Yunluo

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Female performer with five-gong yunluo, from Chinese engraving

The yunluo (simplified: 云锣; traditional: 雲鑼 pinyin: yúnluó, [y̌nlu̯ɔ̌]; literally "cloud gongs" or "cloud of gongs"), is a traditional Chinese musical instrument.[1] It is made up of a set of gongs of varying sizes held within a frame. It was also called yún'áo (雲璈) in ancient times.

Traditional yunluo[edit]

Woman playing Shímiàn luó [十面锣, 十面鑼], from Chinese watercolours in the 1800s (Qing Dynasty)

The yunluo is a set of usually ten small tuned gongs mounted in a wooden frame, with each gong being about 9-12 cm in diameter, and the height of the frame being about 52 cm. The yunluo's gongs are generally of equal diameter but different thicknesses; the thicker gongs produce a higher pitch. It is often used in wind and percussion ensembles in northern China. Old drawings also depict a smaller yunluo with just five gongs, which was held by a handle by one hand and played with the other.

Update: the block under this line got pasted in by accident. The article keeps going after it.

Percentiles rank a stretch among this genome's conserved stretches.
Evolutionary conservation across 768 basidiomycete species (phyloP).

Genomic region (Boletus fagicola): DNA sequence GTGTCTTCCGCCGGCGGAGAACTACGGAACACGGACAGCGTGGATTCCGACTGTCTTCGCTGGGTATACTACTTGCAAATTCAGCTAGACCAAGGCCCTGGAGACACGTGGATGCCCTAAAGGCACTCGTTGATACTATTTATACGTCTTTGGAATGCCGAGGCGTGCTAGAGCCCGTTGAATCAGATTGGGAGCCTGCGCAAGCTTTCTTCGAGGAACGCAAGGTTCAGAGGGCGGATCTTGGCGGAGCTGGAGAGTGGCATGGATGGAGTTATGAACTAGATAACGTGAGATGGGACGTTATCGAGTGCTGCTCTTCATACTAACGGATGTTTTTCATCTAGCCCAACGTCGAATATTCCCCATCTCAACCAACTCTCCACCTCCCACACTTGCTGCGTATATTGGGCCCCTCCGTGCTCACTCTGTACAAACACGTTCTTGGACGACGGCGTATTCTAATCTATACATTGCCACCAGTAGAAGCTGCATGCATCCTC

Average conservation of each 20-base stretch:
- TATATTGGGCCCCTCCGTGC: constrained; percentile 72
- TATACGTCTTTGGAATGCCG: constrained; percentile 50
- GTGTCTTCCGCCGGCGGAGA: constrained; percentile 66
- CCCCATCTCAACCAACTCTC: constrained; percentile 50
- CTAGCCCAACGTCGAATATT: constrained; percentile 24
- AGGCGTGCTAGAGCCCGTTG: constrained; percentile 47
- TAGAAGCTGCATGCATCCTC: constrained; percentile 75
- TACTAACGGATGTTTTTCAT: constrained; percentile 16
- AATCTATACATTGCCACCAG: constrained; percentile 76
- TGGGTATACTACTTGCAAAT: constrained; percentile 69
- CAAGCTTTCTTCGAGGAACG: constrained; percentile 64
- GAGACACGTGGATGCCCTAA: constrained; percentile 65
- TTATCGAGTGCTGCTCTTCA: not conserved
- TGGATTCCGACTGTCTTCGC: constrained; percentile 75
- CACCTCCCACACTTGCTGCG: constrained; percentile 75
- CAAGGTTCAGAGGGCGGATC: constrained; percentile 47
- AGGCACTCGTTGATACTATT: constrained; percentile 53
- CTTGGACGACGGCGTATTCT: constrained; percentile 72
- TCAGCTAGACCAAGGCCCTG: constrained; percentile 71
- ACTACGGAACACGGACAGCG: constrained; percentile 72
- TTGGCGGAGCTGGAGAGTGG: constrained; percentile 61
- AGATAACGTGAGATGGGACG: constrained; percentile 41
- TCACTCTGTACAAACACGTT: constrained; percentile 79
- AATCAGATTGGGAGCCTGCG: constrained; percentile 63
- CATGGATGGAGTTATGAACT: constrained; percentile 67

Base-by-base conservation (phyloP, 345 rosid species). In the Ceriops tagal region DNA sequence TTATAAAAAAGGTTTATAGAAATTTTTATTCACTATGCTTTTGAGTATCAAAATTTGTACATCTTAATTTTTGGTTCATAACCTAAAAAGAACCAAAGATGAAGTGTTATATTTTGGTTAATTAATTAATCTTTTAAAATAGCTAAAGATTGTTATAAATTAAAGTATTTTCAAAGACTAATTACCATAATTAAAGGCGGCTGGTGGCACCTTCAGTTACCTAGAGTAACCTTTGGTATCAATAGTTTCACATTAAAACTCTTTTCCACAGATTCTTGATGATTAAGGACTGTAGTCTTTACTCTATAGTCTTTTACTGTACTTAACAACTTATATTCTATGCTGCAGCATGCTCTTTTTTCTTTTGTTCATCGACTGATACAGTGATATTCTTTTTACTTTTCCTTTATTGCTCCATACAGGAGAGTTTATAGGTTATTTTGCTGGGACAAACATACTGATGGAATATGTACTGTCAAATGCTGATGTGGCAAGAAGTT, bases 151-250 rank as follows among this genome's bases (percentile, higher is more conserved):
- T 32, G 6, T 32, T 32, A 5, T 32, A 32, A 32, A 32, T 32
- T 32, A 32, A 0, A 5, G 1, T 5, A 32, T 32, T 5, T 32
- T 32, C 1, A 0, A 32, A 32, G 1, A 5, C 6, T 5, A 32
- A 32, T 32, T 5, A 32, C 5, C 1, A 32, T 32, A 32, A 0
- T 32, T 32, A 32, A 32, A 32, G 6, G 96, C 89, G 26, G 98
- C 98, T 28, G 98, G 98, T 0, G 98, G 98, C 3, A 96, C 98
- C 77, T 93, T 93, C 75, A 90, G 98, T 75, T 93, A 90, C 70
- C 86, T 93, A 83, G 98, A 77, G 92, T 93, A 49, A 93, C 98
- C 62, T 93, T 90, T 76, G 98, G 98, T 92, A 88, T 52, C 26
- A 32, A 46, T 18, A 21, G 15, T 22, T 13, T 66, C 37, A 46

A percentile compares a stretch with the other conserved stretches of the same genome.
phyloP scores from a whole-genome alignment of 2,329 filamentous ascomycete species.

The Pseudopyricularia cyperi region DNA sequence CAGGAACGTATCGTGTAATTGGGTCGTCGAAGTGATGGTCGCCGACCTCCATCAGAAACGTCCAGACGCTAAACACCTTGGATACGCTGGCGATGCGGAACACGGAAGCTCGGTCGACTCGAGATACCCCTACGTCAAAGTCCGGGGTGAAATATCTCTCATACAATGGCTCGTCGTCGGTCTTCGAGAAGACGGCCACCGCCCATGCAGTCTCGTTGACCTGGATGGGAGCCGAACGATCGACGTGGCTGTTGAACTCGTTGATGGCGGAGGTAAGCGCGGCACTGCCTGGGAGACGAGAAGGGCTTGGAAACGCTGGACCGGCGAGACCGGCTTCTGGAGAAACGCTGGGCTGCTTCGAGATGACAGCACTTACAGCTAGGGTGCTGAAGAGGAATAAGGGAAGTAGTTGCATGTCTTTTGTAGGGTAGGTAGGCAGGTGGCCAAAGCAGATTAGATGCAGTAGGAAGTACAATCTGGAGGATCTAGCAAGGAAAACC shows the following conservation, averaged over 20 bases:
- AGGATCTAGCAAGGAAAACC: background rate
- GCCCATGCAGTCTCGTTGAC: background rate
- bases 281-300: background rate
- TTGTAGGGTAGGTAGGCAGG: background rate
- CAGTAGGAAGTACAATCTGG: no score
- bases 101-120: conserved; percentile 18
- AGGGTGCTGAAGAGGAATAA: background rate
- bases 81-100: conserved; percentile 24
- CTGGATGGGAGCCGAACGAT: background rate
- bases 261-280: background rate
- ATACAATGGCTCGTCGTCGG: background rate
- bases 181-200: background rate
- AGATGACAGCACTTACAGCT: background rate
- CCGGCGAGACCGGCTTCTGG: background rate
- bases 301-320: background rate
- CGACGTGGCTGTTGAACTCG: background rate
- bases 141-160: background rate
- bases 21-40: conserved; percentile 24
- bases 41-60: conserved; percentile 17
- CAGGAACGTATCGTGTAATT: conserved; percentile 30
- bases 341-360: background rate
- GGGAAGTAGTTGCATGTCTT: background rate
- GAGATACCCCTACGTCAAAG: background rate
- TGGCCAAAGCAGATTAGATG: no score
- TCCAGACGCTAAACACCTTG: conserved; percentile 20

The traditional yunluo is sometimes referred to as the shimianluo (十面锣; literally "ten faced gongs") to distinguish it from the modern redesigned yunluo.[2]

Modern yunluo[edit]

Yunluo (on right) as used in a modern Chinese orchestra

A modernised yunluo has been developed from the traditional yunluo for use in the large modern Chinese orchestra. It is much larger with 29 or more gongs of different diameters. Its height may be over 2m including its two legs on which it stands on the floor (the frame itself is about half its height); its width is about 1.4 m or wider.

In other countries[edit]

A very similar instrument called the ulla (hangul: 운라; hanja: 雲鑼 or 雲羅), which is derived from the yunluo, is used in the music of Korea.

The nhã nhạc music of Vietnam uses a similar instrument with three gongs, called the tam âm la (Sino-Vietnamese: ).

See also[edit]

References[edit]

  1. ^ "Yunluo ("Cloud Gong")". The Met. 
  2. ^ "Percussion Instruments". Nusco. Archived from the original on August 7, 2003. 

External links[edit]

Video[edit]